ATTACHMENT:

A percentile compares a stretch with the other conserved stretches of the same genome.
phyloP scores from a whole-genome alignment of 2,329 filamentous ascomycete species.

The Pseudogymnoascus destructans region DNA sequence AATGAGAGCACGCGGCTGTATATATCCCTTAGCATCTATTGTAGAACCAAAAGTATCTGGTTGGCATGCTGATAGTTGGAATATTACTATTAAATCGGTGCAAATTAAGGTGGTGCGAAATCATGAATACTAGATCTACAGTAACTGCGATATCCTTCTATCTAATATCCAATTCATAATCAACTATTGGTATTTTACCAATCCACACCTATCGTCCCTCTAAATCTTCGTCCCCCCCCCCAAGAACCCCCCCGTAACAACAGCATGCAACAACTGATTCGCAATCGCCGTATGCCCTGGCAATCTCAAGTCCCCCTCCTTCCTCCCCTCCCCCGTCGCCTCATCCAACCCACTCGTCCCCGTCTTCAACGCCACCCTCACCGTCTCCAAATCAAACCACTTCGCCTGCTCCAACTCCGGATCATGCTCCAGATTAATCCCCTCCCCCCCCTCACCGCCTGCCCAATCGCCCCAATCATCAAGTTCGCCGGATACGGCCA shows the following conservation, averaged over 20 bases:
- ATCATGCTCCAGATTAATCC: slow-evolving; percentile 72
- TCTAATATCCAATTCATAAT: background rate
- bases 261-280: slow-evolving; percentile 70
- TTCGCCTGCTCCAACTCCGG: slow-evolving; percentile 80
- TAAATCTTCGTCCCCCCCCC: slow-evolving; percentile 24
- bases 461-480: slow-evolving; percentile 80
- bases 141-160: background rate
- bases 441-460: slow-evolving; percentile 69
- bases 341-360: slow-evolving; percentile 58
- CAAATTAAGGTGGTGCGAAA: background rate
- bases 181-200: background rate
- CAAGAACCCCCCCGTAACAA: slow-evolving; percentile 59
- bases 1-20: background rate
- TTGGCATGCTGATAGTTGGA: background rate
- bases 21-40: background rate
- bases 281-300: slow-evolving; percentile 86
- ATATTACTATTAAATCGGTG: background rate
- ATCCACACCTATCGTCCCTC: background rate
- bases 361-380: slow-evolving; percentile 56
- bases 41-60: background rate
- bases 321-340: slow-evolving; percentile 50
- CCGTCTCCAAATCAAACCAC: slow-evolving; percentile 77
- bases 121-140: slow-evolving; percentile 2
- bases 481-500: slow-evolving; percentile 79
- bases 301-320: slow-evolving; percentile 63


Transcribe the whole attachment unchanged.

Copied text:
A percentile compares a stretch with the other conserved stretches of the same genome.
phyloP scores from a whole-genome alignment of 2,329 filamentous ascomycete species.

The Pseudogymnoascus destructans region DNA sequence AATGAGAGCACGCGGCTGTATATATCCCTTAGCATCTATTGTAGAACCAAAAGTATCTGGTTGGCATGCTGATAGTTGGAATATTACTATTAAATCGGTGCAAATTAAGGTGGTGCGAAATCATGAATACTAGATCTACAGTAACTGCGATATCCTTCTATCTAATATCCAATTCATAATCAACTATTGGTATTTTACCAATCCACACCTATCGTCCCTCTAAATCTTCGTCCCCCCCCCCAAGAACCCCCCCGTAACAACAGCATGCAACAACTGATTCGCAATCGCCGTATGCCCTGGCAATCTCAAGTCCCCCTCCTTCCTCCCCTCCCCCGTCGCCTCATCCAACCCACTCGTCCCCGTCTTCAACGCCACCCTCACCGTCTCCAAATCAAACCACTTCGCCTGCTCCAACTCCGGATCATGCTCCAGATTAATCCCCTCCCCCCCCTCACCGCCTGCCCAATCGCCCCAATCATCAAGTTCGCCGGATACGGCCA shows the following conservation, averaged over 20 bases:
- ATCATGCTCCAGATTAATCC: slow-evolving; percentile 72
- TCTAATATCCAATTCATAAT: background rate
- bases 261-280: slow-evolving; percentile 70
- TTCGCCTGCTCCAACTCCGG: slow-evolving; percentile 80
- TAAATCTTCGTCCCCCCCCC: slow-evolving; percentile 24
- bases 461-480: slow-evolving; percentile 80
- bases 141-160: background rate
- bases 441-460: slow-evolving; percentile 69
- bases 341-360: slow-evolving; percentile 58
- CAAATTAAGGTGGTGCGAAA: background rate
- bases 181-200: background rate
- CAAGAACCCCCCCGTAACAA: slow-evolving; percentile 59
- bases 1-20: background rate
- TTGGCATGCTGATAGTTGGA: background rate
- bases 21-40: background rate
- bases 281-300: slow-evolving; percentile 86
- ATATTACTATTAAATCGGTG: background rate
- ATCCACACCTATCGTCCCTC: background rate
- bases 361-380: slow-evolving; percentile 56
- bases 41-60: background rate
- bases 321-340: slow-evolving; percentile 50
- CCGTCTCCAAATCAAACCAC: slow-evolving; percentile 77
- bases 121-140: slow-evolving; percentile 2
- bases 481-500: slow-evolving; percentile 79
- bases 301-320: slow-evolving; percentile 63